Please ask me question(s) in this post so I can get started and pick one to answer next week. Today, I’m going to answer a reader question from last night. Feel free to chime in with your advice by posting a comment.

Tamara “Tam” Major said…

“…i’m 25 and i wanted to read what others were writing at my age. ive really enjoyed reading your blogs the past few days – but i honestly have no idea where to get started saving in the finance world. my husband and i just got married and my plan for the new year is to get our credit up, get out of debt and save as much as possible. if you have any suggestions on where to start id really appreciate your input.”


Tamara, great for you in doing research on how to get your credit up and get out of debt. I’m not sure how much of my blog you’ve read, but I’ve never been in debt for many reasons that have nothing to do with my being good with managing my money. But now that I’m a personal finance blogger and looking to save, I apply many of the principles of getting out of debt to saving money (though not always perfectly, as my readers will attest.)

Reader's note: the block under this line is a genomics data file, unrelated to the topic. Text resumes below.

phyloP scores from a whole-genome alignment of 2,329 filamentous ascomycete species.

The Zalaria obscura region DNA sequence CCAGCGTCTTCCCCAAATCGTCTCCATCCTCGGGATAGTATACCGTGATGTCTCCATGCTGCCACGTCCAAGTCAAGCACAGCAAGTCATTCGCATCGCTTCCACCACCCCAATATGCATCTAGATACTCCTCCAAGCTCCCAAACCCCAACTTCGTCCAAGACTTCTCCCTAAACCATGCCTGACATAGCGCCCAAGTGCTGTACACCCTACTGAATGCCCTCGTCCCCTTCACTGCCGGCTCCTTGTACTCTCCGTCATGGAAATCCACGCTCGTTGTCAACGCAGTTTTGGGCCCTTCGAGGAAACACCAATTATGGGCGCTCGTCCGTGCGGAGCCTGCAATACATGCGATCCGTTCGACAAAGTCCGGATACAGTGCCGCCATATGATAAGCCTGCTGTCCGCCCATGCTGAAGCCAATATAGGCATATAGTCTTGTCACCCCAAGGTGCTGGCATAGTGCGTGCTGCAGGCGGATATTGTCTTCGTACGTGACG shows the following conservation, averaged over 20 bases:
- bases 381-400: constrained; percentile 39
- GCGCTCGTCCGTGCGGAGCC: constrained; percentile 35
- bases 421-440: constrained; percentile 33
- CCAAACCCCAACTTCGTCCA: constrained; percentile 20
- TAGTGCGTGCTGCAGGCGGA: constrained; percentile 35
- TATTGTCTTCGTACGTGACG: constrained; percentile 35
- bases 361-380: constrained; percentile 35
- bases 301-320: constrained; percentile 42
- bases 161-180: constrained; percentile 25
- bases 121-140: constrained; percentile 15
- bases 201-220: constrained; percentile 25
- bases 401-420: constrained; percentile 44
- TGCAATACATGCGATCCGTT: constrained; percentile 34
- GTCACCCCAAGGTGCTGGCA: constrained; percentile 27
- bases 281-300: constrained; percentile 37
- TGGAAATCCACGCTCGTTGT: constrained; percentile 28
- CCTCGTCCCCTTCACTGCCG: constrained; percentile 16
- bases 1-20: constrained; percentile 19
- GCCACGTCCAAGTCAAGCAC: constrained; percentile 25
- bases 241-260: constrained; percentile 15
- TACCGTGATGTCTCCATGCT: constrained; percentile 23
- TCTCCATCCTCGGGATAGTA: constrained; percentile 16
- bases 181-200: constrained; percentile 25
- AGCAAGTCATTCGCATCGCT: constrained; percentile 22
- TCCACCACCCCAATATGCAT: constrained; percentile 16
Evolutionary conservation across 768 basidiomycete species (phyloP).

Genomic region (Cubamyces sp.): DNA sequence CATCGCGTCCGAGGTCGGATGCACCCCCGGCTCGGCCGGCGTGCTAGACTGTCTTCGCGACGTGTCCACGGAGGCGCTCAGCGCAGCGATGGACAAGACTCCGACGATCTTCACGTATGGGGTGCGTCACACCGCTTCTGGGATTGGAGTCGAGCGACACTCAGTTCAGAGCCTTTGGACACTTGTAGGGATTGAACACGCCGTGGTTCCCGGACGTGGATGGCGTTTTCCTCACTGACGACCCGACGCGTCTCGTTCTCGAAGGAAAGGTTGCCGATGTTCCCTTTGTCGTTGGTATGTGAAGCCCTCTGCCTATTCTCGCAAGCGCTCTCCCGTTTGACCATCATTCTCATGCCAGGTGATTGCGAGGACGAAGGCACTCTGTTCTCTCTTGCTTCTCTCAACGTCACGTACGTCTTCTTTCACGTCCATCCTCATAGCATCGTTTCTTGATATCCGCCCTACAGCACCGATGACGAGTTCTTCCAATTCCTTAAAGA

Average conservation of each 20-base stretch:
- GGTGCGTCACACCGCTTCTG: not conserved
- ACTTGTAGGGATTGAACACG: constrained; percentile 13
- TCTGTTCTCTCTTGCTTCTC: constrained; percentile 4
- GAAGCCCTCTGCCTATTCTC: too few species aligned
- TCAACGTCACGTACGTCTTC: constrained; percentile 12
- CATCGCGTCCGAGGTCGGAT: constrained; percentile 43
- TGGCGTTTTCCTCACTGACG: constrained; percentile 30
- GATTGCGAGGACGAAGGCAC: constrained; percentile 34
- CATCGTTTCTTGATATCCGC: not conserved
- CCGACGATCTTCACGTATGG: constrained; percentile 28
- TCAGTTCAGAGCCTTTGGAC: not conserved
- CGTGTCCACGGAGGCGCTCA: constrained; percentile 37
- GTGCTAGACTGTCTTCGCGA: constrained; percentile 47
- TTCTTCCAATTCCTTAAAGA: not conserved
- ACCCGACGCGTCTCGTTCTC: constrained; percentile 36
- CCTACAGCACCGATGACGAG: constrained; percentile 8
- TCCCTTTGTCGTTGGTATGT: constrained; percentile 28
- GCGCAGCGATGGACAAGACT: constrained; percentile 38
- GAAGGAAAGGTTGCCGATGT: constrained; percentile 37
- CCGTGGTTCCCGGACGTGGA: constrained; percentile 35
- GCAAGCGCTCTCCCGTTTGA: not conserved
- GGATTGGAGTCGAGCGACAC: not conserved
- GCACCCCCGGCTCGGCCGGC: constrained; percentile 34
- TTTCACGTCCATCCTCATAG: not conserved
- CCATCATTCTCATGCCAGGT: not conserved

That said, there are many great personal finance bloggers who are or have been in debt, and have impressively pulled themselves out of debt in relatively short periods of time by being really smart about their spending.
Let’s break this question down into three parts… I’ll start with part one in this Reader Question Tuesday… how do you get out of debt?